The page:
Background: We investigated the association between 10 years of change in physical activity (PA) levels and 7-year all-cause mortality. Methods: Mexican American adults aged 67 and older (N = 803) participating in the Hispanic Established Population for the Epidemiologic Study of the Elderly (1995/1996-2012/2013) were included. All-cause mortality was our outcome. Participants were divided into 4 groups based on their difference in overall PA between 1995/1996 and 2005/2006 measured by the Physical Activity Scale for the Elderly. Participants were classified as having unchanged low PA (n = 339), decreased activity (n = 233), unchanged high activity (n = 166), and increased activity (n = 65). Change in the frequency of PA domains was also investigated. PA domains included leisure, household, sedentary, and walking activities. Results: After controlling for all covariates, results from the Cox proportional hazards regression found a 43% lower mortality risk in the increased PA group (hazards ratio = 0.57; 95% confidence interval, 0.34-0.97) compared with the unchanged low PA group. In the entire sample, a significantly lower mortality risk was also present among walking (hazards ratio = 0.88) and household (hazards ratio = 0.88) activities. Conclusion: Our results suggest that, independent of other factors, increasing PA is most protective of mortality among older Mexican Americans.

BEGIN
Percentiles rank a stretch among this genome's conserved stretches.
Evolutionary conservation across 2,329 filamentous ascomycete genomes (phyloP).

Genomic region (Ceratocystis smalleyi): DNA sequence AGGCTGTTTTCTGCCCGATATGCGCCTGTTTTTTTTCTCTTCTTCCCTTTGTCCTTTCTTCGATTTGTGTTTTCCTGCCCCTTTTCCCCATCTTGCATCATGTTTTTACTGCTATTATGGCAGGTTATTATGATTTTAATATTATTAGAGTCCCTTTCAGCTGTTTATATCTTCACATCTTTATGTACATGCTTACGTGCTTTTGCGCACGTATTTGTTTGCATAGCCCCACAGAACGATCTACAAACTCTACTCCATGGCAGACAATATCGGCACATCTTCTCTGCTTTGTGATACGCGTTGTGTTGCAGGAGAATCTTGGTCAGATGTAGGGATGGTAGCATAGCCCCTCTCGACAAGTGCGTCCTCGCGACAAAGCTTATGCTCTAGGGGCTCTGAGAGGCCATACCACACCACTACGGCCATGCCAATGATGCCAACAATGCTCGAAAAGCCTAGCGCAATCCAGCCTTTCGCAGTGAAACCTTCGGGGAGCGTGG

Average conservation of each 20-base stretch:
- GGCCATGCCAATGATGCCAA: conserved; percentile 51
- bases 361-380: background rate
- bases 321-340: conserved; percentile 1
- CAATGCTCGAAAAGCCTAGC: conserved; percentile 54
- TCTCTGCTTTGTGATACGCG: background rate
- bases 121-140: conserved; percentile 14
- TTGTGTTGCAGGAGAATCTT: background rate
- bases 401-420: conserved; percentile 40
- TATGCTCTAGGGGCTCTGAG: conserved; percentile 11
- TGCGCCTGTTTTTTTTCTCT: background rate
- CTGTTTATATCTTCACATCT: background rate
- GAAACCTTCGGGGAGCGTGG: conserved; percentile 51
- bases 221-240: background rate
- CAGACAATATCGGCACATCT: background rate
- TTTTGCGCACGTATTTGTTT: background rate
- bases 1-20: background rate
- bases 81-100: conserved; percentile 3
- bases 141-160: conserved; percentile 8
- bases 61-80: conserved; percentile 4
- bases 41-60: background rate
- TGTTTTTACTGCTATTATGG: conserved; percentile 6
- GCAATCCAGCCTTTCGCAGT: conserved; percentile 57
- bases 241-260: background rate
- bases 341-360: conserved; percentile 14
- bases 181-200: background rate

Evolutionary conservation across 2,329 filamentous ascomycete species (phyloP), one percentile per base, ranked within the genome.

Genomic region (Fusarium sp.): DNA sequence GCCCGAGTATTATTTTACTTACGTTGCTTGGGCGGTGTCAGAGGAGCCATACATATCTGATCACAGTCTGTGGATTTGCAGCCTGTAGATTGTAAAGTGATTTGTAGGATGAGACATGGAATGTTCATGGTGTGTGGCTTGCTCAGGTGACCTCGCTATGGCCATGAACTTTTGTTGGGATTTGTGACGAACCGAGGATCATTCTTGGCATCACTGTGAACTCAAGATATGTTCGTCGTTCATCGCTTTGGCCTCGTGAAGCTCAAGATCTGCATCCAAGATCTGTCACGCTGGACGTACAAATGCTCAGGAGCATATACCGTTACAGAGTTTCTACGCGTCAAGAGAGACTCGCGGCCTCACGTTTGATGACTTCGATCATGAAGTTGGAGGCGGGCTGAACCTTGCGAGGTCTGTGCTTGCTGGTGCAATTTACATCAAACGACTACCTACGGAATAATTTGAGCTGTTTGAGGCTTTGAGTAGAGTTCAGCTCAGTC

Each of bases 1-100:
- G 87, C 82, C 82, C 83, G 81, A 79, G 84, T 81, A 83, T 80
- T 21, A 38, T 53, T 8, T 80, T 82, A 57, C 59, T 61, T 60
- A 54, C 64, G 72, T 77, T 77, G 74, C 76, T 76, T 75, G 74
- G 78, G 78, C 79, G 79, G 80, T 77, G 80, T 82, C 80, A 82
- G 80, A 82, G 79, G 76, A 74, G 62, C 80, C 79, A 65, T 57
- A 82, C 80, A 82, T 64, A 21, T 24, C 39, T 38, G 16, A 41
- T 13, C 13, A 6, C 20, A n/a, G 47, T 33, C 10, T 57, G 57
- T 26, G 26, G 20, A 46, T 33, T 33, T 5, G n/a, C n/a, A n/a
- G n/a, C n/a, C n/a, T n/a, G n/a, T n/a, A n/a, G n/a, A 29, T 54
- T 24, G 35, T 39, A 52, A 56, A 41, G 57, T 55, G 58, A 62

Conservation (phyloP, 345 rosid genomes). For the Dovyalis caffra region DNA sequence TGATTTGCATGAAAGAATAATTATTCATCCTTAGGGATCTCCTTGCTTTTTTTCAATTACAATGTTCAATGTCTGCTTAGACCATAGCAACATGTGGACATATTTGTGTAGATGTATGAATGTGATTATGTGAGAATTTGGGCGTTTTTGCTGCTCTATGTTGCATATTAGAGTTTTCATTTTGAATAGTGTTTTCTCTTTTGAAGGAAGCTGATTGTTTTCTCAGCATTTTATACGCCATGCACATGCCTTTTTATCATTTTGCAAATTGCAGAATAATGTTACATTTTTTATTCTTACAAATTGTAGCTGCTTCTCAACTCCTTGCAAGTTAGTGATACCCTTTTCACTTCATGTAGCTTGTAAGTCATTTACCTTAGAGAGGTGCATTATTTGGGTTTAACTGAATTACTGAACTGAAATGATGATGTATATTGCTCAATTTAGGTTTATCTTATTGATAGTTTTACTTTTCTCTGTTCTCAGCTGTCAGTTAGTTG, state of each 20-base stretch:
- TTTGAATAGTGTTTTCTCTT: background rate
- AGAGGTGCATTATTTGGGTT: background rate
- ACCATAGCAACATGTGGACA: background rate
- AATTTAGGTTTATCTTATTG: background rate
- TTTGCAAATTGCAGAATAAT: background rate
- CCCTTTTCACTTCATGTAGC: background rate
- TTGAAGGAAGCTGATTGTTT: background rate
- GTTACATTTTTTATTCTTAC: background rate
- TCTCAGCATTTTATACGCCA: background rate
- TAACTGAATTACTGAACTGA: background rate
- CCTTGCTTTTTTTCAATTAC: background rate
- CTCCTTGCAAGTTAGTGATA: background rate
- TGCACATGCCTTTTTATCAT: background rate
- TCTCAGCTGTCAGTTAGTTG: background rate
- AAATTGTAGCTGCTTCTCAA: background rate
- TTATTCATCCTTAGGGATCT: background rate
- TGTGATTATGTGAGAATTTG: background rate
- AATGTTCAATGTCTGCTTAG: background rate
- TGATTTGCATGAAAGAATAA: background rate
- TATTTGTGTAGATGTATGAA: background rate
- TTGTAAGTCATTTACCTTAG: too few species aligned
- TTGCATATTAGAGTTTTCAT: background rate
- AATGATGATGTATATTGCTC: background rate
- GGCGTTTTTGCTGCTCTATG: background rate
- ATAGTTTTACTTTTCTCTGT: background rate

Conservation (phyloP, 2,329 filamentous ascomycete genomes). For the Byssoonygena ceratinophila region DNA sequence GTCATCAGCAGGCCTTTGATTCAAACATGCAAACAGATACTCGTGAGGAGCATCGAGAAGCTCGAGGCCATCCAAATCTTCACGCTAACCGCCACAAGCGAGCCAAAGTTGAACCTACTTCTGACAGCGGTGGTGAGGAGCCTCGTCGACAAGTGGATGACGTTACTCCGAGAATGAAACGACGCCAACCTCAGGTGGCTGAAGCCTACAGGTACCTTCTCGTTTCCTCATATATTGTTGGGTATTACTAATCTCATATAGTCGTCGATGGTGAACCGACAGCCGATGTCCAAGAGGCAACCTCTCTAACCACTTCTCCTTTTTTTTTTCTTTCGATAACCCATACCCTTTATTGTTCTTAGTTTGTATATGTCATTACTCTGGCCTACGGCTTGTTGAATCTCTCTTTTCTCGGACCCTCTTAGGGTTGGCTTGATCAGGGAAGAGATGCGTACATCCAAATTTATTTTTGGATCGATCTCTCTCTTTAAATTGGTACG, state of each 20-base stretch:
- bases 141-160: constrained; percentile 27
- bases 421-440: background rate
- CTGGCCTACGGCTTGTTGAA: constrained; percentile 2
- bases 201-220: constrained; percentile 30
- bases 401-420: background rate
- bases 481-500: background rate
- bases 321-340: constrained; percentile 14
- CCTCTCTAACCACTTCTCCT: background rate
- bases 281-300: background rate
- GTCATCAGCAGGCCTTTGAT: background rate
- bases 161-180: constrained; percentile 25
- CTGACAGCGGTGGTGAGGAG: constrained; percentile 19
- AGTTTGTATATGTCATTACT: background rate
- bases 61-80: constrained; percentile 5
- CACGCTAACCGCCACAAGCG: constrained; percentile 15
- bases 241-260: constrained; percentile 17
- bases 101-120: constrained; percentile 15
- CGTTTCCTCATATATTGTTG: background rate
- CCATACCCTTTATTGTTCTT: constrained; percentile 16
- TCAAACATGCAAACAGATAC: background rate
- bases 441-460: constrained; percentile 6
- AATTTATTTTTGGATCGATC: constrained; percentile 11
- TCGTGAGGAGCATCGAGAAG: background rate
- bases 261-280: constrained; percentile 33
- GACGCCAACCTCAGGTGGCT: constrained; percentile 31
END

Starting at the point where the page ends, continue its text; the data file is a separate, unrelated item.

- Older adults
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